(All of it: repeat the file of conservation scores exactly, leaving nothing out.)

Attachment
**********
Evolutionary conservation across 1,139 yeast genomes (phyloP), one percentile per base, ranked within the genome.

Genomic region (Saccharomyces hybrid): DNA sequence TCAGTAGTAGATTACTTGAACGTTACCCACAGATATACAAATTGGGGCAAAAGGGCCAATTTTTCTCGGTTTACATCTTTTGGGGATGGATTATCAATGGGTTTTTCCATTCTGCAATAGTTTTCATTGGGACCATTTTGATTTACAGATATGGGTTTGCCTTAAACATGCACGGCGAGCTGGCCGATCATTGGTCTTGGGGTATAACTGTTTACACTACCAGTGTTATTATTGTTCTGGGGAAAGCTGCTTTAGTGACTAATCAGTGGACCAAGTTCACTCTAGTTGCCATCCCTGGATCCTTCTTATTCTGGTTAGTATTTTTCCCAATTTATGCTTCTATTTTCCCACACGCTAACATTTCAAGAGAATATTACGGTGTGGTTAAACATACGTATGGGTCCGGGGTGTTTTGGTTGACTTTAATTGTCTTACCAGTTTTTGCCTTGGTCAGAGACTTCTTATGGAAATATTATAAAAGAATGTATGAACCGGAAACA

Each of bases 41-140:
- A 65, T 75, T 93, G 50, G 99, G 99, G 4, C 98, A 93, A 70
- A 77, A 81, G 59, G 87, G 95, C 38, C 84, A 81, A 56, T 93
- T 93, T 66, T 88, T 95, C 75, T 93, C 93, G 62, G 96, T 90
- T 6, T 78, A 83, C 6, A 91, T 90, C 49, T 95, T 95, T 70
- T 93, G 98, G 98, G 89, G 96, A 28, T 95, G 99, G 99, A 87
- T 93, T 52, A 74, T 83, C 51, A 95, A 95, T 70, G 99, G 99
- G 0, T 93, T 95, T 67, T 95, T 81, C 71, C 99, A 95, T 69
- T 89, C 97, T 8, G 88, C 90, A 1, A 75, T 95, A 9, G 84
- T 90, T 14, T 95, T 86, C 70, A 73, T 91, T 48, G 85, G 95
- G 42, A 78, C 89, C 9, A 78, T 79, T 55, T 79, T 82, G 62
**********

Evolutionary conservation across 1,139 yeast genomes (phyloP), one percentile per base, ranked within the genome.

Genomic region (Saccharomyces hybrid): DNA sequence TCAGTAGTAGATTACTTGAACGTTACCCACAGATATACAAATTGGGGCAAAAGGGCCAATTTTTCTCGGTTTACATCTTTTGGGGATGGATTATCAATGGGTTTTTCCATTCTGCAATAGTTTTCATTGGGACCATTTTGATTTACAGATATGGGTTTGCCTTAAACATGCACGGCGAGCTGGCCGATCATTGGTCTTGGGGTATAACTGTTTACACTACCAGTGTTATTATTGTTCTGGGGAAAGCTGCTTTAGTGACTAATCAGTGGACCAAGTTCACTCTAGTTGCCATCCCTGGATCCTTCTTATTCTGGTTAGTATTTTTCCCAATTTATGCTTCTATTTTCCCACACGCTAACATTTCAAGAGAATATTACGGTGTGGTTAAACATACGTATGGGTCCGGGGTGTTTTGGTTGACTTTAATTGTCTTACCAGTTTTTGCCTTGGTCAGAGACTTCTTATGGAAATATTATAAAAGAATGTATGAACCGGAAACA

Each of bases 41-140:
- A 65, T 75, T 93, G 50, G 99, G 99, G 4, C 98, A 93, A 70
- A 77, A 81, G 59, G 87, G 95, C 38, C 84, A 81, A 56, T 93
- T 93, T 66, T 88, T 95, C 75, T 93, C 93, G 62, G 96, T 90
- T 6, T 78, A 83, C 6, A 91, T 90, C 49, T 95, T 95, T 70
- T 93, G 98, G 98, G 89, G 96, A 28, T 95, G 99, G 99, A 87
- T 93, T 52, A 74, T 83, C 51, A 95, A 95, T 70, G 99, G 99
- G 0, T 93, T 95, T 67, T 95, T 81, C 71, C 99, A 95, T 69
- T 89, C 97, T 8, G 88, C 90, A 1, A 75, T 95, A 9, G 84
- T 90, T 14, T 95, T 86, C 70, A 73, T 91, T 48, G 85, G 95
- G 42, A 78, C 89, C 9, A 78, T 79, T 55, T 79, T 82, G 62